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Debunked!: Conspiracy Theories, Urban…

Debunked!: Conspiracy Theories, Urban Legends, and Evil Plots of the 21st…

by Richard Roeper

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I didn't know Roeper was a film critic at the start of the book, now that he played on the professional poker tour, but I did by the end of the book. Some of the contents, like that on 9/11, were interesting, but a lot of it seemed like he was name dropping or telling us he was famous.

I had pencilled in to read some of his other books, but if this book is symptomatic of his writing style, I won't bother. ( )
  MiaCulpa | Nov 16, 2013 |

The subtitle of this moderately slender volume gives a fairly clear idea of its subject matter. The book's problem is that it is a moderately slender volume, and it's attempting to cover an extraordinarily broad field. The result is that we find here just a few conspiracy theories and a few urban legends (for argument's sake I assume "evil plots" are conspiracy theories), a high proportion of which the author has room to treat only cursorily. He further reduces his available space by devoting a longish (and to this reader pretty boring) section to sports and gambling, three of whose chapters can be summed up as "Some crazies think these things are rigged, but usually they're not" -- a theme that returns a few chapters later when he talks (yawn) about people thinking the American Idol votes are rigged. To give some idea of the infuriating almost-goodness of this book, in between the above chapters come (a) a very interesting discussion of Curt Schilling's legendary baseball deed of pitching with a disintegrating ankle, (b) an incredibly tedious waffle about the last episode of The Sopranos, and (c) an extremely fine chapter about The Secret whose only flaw is that it could well have been longer.

The final section of the book is another unnecessary add-on, a purported survey of Conspiracy Theory movies which includes Men in Black (aliens are operating among us without us knowing) but ignores all the versions of Invasion of the Body Snatchers and about a million other cinematic works of aliens-among-us paranoia like The Puppet Masters, I Married a Monster from Outer Space, Invaders from Mars, They Live, This Island Earth . . . the list could become a very long one! Several of the other choices seem similarly random, and I wondered if the only reason for including this section at all was that Roeper is well known for his movie criticism on the telly.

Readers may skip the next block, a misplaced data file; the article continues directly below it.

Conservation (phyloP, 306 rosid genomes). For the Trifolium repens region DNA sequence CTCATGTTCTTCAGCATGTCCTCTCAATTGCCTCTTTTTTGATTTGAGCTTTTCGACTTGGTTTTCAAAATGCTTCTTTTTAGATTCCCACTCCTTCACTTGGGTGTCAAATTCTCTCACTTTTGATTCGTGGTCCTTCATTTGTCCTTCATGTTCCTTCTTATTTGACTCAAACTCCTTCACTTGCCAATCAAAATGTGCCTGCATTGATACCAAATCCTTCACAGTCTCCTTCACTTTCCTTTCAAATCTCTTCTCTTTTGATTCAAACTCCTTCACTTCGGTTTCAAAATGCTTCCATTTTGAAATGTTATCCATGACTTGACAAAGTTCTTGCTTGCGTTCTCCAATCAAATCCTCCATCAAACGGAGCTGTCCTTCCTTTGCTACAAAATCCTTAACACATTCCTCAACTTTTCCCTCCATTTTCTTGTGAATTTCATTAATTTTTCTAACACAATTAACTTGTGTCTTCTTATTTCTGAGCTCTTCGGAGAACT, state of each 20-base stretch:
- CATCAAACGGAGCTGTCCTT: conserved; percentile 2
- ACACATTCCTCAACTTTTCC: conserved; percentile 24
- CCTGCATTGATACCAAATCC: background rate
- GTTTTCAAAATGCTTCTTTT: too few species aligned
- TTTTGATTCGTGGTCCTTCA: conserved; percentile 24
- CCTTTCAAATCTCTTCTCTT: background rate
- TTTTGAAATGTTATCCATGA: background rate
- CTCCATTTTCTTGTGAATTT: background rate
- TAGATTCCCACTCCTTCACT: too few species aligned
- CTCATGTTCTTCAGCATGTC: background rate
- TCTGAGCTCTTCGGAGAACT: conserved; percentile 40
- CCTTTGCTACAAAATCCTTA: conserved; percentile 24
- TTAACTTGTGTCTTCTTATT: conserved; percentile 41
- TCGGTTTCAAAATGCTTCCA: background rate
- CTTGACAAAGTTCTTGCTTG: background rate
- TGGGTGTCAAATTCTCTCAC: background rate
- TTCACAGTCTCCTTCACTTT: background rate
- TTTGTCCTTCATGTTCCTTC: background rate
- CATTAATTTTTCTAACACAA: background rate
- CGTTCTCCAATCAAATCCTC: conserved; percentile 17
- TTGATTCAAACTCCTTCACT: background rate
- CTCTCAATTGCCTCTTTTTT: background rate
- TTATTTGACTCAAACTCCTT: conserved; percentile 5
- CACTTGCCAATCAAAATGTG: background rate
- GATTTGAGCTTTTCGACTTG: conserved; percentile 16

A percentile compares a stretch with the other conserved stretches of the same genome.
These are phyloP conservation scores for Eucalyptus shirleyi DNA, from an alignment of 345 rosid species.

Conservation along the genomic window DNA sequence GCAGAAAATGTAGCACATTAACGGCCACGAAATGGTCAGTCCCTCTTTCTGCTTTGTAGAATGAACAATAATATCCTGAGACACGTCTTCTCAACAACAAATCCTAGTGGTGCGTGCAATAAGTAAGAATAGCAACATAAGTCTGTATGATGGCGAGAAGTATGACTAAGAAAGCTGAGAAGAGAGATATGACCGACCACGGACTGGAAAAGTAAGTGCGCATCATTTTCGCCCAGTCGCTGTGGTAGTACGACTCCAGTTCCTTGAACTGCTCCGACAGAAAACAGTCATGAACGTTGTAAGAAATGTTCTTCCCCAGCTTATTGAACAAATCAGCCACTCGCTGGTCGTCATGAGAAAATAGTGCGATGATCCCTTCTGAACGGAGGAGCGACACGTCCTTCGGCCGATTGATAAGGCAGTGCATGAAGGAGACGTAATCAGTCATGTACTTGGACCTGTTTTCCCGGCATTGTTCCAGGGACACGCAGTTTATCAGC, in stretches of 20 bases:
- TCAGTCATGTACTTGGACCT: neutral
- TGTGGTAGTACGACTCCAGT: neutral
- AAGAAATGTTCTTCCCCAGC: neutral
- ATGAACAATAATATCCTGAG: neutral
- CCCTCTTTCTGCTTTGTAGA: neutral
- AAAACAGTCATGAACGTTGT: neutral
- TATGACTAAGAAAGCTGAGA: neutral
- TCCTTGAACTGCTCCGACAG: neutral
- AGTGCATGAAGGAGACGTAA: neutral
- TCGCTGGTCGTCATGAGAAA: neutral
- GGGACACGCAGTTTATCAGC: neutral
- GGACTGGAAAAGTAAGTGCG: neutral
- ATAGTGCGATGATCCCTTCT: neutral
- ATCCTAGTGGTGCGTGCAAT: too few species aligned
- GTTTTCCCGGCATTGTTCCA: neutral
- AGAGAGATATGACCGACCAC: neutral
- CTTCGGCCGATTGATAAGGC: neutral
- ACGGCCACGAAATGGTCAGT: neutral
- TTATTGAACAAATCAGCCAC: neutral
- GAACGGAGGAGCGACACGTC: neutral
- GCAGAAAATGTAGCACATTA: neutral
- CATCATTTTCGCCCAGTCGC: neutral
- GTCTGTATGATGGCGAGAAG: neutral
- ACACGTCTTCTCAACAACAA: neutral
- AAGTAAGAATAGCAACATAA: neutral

There's no denying I found a lot to enjoy in this book, and a few nuggets I hadn't known before; overall, though, the sense I had as I closed it was one of frustration that it had been such a thrown-together ragbag collection of often only vaguely related materials.
( )
  JohnGrant1 | Aug 11, 2013 |
A fun read... However, debunking an argument by repeatedly stating: "do you really think that [xyz] was orchestrated by the government?" does not make for a good counter argument. ( )
  Livana | May 25, 2009 |
This is a fun little book that goes over some of the dumb-ass things people think (and yes, the language is like that through the book). It's light reading-easier to read than Snopes.com, and certainly easier than Factcheck.org. This is just a fun read about how people can believe everything from seeing the Virgin Mary in a grilled cheese sandwich to news stories blown out of proportion (a la bird flu and murders after Hurricane Katrina). ( )
  kaelirenee | May 17, 2009 |
About: Roeper debunks popular conspiracy theories such as those surrounding Princess Di's death. 9/11, Hurricane Katrina, sports, casinos and rigged American Idol voting.

Pros: Covers some conspiracies I had no idea existed. I thought the line "More horseshit than Seabiscuit's stall" was amusing.

Cons: Roeper is very opinionated. As with all other conspiracy books, this one will not change any believer's mind. Even though the book is written by Richard "At The Movies" Roeper, the chapter on the best and worst conspiracy movies just seems tacked on. ( )
1 vote charlierb3 | Sep 10, 2008 |
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A breezy but fact-filled dissection of more than two dozen of the most popular urban legends and conspiracy theories of the 21st century.

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